2000 Mourvedre, Stolpman Vineyard ($20): This is Jaffurs' last Mourvedre from this vineyard but not his least. Mourvedre is a work horse grape, usually blended with other Rhone varietals, but this one stands alone. Plenty of jammy fruit mixes with meaty aromatics and, with swirling, a distinct black cherry jello nose becomes obvious. Substantial meaty and bouncy fruit flavors come through in the first flavor wave, but rose petal, brewed tea, lavender and Provencal herbs are also woven through the fabric of this dense wine.
2000 Syrah, Santa Barbara County ($23): The most "generic" version of Jaffurs' Syrahs, it's a combined blend of all the vineyards from which he sources grapes. However, it is the furthest thing from "plain wrap" Syrah you'll ever taste. In fact, this is the most drinkable of his Syrahs upon release. It shows blueberry and blackberry fruit that have good weight but also a certain lightness (it's 5 percent Viognier), with no noticeable tannins, that make it so easy to drink.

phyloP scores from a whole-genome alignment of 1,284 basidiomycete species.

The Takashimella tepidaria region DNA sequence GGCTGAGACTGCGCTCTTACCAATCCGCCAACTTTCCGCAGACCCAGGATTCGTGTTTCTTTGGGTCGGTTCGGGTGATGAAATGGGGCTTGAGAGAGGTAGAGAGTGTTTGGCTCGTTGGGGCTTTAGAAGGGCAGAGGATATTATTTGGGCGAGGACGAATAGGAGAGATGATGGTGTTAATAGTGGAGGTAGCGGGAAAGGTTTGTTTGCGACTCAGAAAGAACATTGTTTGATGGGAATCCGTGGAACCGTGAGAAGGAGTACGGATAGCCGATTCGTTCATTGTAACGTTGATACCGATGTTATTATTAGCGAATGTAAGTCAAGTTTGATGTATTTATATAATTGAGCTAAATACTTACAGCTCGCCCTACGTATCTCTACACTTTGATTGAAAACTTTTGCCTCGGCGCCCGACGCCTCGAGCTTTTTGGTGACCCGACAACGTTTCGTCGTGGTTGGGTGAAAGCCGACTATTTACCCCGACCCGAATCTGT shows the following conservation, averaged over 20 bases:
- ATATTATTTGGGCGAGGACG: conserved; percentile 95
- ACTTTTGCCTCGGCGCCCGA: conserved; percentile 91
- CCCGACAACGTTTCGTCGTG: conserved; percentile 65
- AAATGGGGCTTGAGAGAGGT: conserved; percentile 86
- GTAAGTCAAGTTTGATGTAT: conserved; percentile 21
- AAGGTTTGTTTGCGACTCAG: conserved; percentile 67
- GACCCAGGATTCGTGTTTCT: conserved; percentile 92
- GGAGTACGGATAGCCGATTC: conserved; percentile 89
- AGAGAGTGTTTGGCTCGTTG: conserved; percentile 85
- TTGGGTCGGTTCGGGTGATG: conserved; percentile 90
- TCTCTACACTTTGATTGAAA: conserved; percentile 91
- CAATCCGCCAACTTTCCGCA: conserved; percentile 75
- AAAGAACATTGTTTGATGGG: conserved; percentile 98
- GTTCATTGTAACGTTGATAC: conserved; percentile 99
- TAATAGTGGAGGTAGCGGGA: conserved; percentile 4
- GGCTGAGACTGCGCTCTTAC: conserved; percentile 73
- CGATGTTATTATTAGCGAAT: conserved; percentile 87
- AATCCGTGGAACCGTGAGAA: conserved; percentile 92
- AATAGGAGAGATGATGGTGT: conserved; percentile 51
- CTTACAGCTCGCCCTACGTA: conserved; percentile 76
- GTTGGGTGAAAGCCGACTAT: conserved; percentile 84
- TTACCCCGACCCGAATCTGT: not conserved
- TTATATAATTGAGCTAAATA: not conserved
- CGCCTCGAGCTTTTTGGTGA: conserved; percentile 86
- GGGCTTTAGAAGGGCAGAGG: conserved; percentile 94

2000 Syrah, Bien Nacido Vineyard ($30): Very extracted color on this wine, with just a whole panoply of aromas: raspberry and blackberry fruit with dashes of nutmeg, white pepper, anisette and black licorice. In the mouth, it is perhaps the leanest of all the vineyard-designated Syrahs but still has powerfully concentrated flavors of raspberry and licorice. Still somewhat tightly wound at this point, the aromas and flavors change as you swirl the glass. A wine that deserves some time in the bottle.